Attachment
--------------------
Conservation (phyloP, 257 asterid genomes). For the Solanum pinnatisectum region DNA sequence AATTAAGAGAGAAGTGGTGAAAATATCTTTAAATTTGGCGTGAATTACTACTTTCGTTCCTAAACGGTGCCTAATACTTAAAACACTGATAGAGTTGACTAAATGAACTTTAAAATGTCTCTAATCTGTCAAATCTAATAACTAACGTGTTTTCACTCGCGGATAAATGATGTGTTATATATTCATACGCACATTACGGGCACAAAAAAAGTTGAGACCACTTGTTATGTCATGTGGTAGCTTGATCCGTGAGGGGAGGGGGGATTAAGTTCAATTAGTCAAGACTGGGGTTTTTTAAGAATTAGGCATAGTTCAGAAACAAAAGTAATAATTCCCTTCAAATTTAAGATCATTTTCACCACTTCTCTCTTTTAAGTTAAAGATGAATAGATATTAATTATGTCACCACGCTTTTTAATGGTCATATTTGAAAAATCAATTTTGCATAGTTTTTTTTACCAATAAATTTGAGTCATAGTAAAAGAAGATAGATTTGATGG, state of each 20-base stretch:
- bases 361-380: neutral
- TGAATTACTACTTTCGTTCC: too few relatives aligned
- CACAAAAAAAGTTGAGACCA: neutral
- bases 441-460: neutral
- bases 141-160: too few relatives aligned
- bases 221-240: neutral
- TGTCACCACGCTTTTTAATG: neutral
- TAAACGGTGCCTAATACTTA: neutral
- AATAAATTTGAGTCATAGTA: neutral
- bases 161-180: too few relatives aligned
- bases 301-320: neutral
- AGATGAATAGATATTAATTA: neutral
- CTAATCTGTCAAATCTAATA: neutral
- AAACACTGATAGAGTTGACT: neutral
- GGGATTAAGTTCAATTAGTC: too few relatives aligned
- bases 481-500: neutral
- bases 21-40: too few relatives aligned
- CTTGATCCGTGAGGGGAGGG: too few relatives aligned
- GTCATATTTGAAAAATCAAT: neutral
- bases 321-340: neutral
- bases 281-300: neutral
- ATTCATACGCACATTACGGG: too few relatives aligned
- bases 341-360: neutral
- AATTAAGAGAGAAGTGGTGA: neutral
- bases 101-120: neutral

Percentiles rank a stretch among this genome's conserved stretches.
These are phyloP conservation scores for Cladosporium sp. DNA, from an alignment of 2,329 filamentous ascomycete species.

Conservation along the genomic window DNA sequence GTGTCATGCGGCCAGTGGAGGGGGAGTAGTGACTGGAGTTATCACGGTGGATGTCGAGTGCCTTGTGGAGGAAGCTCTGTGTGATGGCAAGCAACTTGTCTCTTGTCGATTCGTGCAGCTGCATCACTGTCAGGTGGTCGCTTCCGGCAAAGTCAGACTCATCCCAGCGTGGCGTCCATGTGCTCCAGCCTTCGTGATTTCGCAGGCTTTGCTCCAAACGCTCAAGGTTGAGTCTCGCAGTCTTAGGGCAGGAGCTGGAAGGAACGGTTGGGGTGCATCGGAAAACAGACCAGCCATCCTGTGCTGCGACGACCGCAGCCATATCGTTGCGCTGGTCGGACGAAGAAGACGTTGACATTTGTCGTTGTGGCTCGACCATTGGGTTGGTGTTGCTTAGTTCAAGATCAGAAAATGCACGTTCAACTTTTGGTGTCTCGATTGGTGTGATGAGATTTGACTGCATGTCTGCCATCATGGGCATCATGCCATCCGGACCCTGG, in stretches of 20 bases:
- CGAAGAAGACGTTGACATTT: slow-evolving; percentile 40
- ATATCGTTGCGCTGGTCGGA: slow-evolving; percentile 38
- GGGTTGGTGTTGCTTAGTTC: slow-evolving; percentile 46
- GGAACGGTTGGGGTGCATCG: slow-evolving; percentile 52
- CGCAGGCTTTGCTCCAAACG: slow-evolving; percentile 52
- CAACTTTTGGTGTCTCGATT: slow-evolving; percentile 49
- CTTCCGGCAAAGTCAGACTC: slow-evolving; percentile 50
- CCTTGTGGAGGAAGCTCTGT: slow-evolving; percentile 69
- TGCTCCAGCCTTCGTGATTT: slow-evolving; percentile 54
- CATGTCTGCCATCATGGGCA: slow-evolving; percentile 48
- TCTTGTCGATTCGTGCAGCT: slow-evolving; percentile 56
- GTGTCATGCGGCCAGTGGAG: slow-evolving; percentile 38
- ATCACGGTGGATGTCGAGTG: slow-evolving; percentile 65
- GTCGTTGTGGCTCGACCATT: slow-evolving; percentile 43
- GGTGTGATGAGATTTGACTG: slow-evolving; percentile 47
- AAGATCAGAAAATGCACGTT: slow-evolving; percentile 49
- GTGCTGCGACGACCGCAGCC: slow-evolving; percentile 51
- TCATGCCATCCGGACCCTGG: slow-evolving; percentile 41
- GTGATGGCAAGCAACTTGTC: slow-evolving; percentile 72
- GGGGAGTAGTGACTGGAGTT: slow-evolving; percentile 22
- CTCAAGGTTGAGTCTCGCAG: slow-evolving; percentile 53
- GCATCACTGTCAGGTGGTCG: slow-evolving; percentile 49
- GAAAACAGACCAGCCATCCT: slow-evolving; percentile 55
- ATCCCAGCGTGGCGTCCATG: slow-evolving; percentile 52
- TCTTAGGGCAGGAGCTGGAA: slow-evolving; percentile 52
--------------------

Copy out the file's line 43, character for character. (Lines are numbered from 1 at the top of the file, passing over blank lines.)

- GTCGTTGTGGCTCGACCATT: slow-evolving; percentile 43